Orphan Drugs and Rare Diseases
An insight into orphan drugs and rare diseases in Denmark. Prepared in association with Gorrissen Federspiel, a leading law firm in Denmark, this is an extract from The Pharma Legal Handbook: Denmark, available to purchase here for GBP 75.
1. What is the definition of Rare Diseases in your country?
Pursuant to Regulation (EC) no. 141/2000 of the European Parliament and of the Council of 16 December 1999 on orphan medicinal products (“Orphan Drug Regulation”), a medicinal product may be designated as an orphan medicinal product if its sponsor can establish that
- it is intended for the diagnosis, prevention or treatment of a life-threatening or chronically debilitating condition affecting not more than five in 10 thousand persons in the community (the prevalence criterion), or
- it is intended for the diagnosis, prevention or treatment of a life-threatening, seriously debilitating or serious and chronic condition in the Community and that without incentives it is unlikely that the marketing of the medicinal product in the Community would generate sufficient return to justify the necessary investment (the insufficient return on investment criterion), and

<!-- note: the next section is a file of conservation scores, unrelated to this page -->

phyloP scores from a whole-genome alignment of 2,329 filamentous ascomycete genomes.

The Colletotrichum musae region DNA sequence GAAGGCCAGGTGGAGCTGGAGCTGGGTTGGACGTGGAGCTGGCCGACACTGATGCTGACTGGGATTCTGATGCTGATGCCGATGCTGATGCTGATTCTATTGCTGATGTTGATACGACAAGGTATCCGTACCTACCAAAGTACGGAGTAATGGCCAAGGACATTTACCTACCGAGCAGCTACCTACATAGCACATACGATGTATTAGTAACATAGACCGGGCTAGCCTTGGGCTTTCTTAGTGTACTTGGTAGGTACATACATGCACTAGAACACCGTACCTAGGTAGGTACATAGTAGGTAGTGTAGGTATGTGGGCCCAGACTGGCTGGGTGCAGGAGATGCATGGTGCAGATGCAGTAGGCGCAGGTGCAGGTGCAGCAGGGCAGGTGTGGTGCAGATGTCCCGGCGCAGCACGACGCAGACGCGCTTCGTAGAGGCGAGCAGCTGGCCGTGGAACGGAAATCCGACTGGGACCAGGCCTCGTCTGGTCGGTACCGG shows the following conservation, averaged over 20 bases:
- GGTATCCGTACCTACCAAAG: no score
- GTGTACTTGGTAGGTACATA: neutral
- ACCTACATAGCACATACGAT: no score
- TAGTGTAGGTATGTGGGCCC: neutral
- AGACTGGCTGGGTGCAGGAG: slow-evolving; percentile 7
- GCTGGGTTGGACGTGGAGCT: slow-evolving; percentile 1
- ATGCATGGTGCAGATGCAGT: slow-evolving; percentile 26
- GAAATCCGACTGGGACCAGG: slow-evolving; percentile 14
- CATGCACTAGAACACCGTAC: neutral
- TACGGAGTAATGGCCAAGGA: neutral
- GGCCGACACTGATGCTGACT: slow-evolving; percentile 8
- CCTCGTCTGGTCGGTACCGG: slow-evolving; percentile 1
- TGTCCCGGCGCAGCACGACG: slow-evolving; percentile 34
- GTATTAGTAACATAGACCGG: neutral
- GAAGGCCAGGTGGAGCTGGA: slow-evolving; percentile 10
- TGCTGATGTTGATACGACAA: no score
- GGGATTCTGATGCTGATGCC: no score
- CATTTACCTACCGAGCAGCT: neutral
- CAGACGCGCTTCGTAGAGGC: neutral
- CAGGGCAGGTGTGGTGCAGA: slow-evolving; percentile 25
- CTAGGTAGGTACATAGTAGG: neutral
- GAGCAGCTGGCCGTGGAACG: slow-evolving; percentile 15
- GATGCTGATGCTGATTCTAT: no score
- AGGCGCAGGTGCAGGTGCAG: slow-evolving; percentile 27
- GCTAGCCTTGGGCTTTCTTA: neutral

- there exists no satisfactory method of diagnosis, prevention or treatment of the condition in question that has been authorised in the community or, if such method exists, that the medicinal product will be of significant benefit to those affected by that condition.
Applications for orphan medicinal product designations are assessed by the Committee for Orphan Medicinal Products.
Denmark has adopted the European Commission definition of rare disease, but the National Strategy for Rare Diseases (“National Strategy”, as published by the Danish Health Authority in 2018), uses a different definition of the term rare diseases (Danish: sjældne sygdomme). The definition used in the National Strategy is: